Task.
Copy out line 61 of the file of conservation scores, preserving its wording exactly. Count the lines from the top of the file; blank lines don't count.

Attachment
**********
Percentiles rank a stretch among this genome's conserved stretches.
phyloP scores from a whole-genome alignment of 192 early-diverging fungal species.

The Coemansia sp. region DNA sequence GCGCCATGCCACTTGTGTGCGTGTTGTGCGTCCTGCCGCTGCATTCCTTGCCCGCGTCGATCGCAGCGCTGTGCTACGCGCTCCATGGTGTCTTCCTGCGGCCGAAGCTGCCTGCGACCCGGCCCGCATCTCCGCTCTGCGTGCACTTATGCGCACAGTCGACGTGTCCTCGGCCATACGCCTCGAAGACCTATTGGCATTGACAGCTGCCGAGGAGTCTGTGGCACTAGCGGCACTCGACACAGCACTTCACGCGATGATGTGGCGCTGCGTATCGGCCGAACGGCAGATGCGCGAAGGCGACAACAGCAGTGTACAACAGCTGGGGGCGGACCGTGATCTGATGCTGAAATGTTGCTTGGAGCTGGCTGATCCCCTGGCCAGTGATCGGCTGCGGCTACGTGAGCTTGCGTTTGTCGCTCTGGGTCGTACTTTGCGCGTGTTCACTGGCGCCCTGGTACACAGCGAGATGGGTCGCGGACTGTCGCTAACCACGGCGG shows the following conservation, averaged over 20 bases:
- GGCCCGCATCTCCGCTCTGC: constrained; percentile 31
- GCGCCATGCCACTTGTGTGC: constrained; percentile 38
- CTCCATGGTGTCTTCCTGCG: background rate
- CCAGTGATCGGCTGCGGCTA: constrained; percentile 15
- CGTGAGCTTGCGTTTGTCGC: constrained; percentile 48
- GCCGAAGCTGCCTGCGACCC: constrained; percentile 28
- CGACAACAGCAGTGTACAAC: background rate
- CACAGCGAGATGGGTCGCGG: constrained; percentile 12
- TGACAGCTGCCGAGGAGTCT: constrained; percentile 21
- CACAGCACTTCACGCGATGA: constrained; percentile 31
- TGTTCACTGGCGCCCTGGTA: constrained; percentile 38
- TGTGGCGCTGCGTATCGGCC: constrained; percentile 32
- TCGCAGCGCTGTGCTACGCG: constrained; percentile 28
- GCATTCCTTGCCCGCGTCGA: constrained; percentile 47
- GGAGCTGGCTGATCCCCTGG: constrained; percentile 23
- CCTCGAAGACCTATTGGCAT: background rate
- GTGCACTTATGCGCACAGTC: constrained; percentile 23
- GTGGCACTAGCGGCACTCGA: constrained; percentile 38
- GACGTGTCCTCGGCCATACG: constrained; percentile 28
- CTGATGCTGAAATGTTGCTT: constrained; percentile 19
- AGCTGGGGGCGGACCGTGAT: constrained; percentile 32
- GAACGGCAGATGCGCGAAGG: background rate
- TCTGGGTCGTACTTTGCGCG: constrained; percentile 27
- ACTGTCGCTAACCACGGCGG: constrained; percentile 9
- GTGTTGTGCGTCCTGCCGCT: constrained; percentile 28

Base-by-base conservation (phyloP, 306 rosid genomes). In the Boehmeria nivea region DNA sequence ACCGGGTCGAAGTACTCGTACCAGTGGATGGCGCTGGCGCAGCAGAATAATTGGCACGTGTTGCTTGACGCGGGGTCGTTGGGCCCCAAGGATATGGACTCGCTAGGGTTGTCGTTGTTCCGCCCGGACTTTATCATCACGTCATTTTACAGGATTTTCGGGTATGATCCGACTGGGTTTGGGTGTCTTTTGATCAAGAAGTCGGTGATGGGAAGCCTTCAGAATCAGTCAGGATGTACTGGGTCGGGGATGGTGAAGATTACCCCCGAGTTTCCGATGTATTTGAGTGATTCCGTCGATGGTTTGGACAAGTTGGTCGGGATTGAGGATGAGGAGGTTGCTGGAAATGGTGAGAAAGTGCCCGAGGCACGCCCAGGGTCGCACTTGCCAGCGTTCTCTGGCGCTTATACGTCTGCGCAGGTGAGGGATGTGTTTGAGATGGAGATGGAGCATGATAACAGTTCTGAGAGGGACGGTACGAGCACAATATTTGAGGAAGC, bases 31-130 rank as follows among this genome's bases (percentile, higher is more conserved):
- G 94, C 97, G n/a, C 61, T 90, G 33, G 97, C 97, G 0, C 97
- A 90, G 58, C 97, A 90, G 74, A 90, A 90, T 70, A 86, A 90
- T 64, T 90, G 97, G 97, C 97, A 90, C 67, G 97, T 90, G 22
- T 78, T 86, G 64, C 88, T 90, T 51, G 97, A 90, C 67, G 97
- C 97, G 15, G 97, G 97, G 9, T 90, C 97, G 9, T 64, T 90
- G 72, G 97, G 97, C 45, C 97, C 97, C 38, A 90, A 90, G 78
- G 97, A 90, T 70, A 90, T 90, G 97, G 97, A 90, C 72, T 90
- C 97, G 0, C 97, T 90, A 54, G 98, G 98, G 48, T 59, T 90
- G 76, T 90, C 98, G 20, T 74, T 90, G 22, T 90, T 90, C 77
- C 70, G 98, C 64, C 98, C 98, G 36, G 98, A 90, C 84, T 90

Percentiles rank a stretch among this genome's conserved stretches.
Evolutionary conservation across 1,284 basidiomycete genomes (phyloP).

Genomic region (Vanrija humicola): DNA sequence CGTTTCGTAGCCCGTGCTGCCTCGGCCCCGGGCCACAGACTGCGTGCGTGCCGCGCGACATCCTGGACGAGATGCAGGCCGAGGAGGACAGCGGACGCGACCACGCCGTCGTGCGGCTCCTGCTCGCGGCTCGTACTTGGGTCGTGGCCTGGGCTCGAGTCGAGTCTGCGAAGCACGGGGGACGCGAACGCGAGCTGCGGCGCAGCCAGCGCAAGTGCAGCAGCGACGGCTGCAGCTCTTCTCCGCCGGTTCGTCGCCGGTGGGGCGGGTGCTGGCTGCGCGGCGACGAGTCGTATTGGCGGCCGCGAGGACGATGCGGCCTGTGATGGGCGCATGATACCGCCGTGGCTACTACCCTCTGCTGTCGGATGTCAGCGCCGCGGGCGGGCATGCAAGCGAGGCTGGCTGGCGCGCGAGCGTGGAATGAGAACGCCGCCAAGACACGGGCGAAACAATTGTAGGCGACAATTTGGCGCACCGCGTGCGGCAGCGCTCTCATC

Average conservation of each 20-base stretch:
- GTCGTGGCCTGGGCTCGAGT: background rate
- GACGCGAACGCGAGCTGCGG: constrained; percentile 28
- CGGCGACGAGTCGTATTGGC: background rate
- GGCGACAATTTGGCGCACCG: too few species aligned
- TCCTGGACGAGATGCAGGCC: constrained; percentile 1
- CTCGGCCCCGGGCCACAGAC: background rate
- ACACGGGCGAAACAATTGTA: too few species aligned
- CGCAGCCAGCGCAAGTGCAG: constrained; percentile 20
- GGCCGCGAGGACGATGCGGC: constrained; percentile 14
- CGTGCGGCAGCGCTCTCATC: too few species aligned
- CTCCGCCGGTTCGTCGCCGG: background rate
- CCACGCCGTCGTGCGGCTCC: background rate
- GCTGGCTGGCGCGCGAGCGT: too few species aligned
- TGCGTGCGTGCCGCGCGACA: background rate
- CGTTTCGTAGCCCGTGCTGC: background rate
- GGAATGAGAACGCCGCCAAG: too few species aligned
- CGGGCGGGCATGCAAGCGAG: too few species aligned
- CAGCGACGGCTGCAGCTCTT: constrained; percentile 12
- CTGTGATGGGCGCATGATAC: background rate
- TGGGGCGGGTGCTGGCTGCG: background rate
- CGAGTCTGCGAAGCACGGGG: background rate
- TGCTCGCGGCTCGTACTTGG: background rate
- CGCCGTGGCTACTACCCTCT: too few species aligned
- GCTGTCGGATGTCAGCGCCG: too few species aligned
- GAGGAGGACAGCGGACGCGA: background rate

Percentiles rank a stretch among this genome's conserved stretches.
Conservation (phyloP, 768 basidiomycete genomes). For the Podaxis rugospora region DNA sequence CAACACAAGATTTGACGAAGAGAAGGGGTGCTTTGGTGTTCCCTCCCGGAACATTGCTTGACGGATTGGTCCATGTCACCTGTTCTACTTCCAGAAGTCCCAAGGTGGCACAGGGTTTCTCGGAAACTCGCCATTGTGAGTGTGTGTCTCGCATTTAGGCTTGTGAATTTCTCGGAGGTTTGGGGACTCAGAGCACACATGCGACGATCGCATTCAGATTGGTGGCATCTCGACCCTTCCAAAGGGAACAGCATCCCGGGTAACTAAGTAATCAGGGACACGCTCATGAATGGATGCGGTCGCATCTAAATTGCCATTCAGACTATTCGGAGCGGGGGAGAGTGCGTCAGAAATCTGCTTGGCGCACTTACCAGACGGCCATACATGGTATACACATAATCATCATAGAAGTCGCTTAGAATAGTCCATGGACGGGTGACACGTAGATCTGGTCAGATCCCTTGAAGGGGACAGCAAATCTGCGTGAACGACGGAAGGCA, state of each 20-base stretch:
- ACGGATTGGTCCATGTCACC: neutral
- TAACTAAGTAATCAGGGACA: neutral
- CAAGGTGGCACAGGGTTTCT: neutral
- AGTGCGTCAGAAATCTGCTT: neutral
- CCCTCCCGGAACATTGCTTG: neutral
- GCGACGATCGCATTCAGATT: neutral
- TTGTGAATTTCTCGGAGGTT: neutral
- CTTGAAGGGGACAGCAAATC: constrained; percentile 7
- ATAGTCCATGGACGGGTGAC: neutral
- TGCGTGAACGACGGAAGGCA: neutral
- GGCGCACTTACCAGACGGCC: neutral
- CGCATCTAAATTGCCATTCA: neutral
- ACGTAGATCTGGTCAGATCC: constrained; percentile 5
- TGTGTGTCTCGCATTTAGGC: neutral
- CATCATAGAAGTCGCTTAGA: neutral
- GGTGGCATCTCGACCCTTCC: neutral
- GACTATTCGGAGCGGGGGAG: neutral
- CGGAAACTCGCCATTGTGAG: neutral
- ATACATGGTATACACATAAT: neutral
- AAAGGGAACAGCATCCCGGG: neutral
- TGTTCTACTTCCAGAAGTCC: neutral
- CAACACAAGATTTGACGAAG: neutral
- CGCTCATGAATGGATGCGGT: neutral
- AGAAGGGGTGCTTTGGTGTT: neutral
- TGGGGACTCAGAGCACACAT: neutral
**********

- CAGCGACGGCTGCAGCTCTT: constrained; percentile 12